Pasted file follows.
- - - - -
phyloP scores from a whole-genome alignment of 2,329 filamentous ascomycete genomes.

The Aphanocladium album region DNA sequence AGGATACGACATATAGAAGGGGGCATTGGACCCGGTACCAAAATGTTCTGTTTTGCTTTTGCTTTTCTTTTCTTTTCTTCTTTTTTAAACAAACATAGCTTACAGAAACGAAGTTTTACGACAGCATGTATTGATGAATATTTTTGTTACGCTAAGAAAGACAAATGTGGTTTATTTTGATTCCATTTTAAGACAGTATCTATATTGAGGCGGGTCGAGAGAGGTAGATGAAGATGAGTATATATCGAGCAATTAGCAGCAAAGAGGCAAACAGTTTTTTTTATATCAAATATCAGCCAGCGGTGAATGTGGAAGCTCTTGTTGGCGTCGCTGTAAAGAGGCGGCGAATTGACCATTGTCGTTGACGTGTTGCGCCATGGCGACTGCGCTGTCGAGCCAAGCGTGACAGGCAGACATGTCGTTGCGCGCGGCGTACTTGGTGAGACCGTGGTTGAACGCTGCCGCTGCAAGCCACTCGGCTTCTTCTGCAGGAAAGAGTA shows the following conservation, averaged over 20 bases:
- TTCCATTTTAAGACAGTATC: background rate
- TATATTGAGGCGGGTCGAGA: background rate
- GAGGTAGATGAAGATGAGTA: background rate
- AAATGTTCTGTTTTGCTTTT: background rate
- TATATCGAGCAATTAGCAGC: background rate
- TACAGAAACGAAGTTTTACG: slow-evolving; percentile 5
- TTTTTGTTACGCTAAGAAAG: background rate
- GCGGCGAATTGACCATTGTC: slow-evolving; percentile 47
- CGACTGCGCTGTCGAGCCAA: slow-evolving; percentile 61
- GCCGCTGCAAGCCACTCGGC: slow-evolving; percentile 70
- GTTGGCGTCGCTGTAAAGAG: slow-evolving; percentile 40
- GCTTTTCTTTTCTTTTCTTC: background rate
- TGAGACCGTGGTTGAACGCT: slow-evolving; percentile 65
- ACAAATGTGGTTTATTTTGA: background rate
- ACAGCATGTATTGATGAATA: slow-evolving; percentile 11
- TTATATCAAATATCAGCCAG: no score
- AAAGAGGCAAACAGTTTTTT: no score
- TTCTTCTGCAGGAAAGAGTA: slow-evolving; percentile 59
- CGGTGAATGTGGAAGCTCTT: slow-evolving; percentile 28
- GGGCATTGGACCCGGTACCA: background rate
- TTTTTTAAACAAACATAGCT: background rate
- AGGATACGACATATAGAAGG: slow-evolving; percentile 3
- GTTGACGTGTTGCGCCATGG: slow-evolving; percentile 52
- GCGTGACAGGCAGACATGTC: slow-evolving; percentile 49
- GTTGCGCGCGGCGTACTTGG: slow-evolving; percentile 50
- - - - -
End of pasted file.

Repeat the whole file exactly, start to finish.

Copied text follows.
phyloP scores from a whole-genome alignment of 2,329 filamentous ascomycete genomes.

The Aphanocladium album region DNA sequence AGGATACGACATATAGAAGGGGGCATTGGACCCGGTACCAAAATGTTCTGTTTTGCTTTTGCTTTTCTTTTCTTTTCTTCTTTTTTAAACAAACATAGCTTACAGAAACGAAGTTTTACGACAGCATGTATTGATGAATATTTTTGTTACGCTAAGAAAGACAAATGTGGTTTATTTTGATTCCATTTTAAGACAGTATCTATATTGAGGCGGGTCGAGAGAGGTAGATGAAGATGAGTATATATCGAGCAATTAGCAGCAAAGAGGCAAACAGTTTTTTTTATATCAAATATCAGCCAGCGGTGAATGTGGAAGCTCTTGTTGGCGTCGCTGTAAAGAGGCGGCGAATTGACCATTGTCGTTGACGTGTTGCGCCATGGCGACTGCGCTGTCGAGCCAAGCGTGACAGGCAGACATGTCGTTGCGCGCGGCGTACTTGGTGAGACCGTGGTTGAACGCTGCCGCTGCAAGCCACTCGGCTTCTTCTGCAGGAAAGAGTA shows the following conservation, averaged over 20 bases:
- TTCCATTTTAAGACAGTATC: background rate
- TATATTGAGGCGGGTCGAGA: background rate
- GAGGTAGATGAAGATGAGTA: background rate
- AAATGTTCTGTTTTGCTTTT: background rate
- TATATCGAGCAATTAGCAGC: background rate
- TACAGAAACGAAGTTTTACG: slow-evolving; percentile 5
- TTTTTGTTACGCTAAGAAAG: background rate
- GCGGCGAATTGACCATTGTC: slow-evolving; percentile 47
- CGACTGCGCTGTCGAGCCAA: slow-evolving; percentile 61
- GCCGCTGCAAGCCACTCGGC: slow-evolving; percentile 70
- GTTGGCGTCGCTGTAAAGAG: slow-evolving; percentile 40
- GCTTTTCTTTTCTTTTCTTC: background rate
- TGAGACCGTGGTTGAACGCT: slow-evolving; percentile 65
- ACAAATGTGGTTTATTTTGA: background rate
- ACAGCATGTATTGATGAATA: slow-evolving; percentile 11
- TTATATCAAATATCAGCCAG: no score
- AAAGAGGCAAACAGTTTTTT: no score
- TTCTTCTGCAGGAAAGAGTA: slow-evolving; percentile 59
- CGGTGAATGTGGAAGCTCTT: slow-evolving; percentile 28
- GGGCATTGGACCCGGTACCA: background rate
- TTTTTTAAACAAACATAGCT: background rate
- AGGATACGACATATAGAAGG: slow-evolving; percentile 3
- GTTGACGTGTTGCGCCATGG: slow-evolving; percentile 52
- GCGTGACAGGCAGACATGTC: slow-evolving; percentile 49
- GTTGCGCGCGGCGTACTTGG: slow-evolving; percentile 50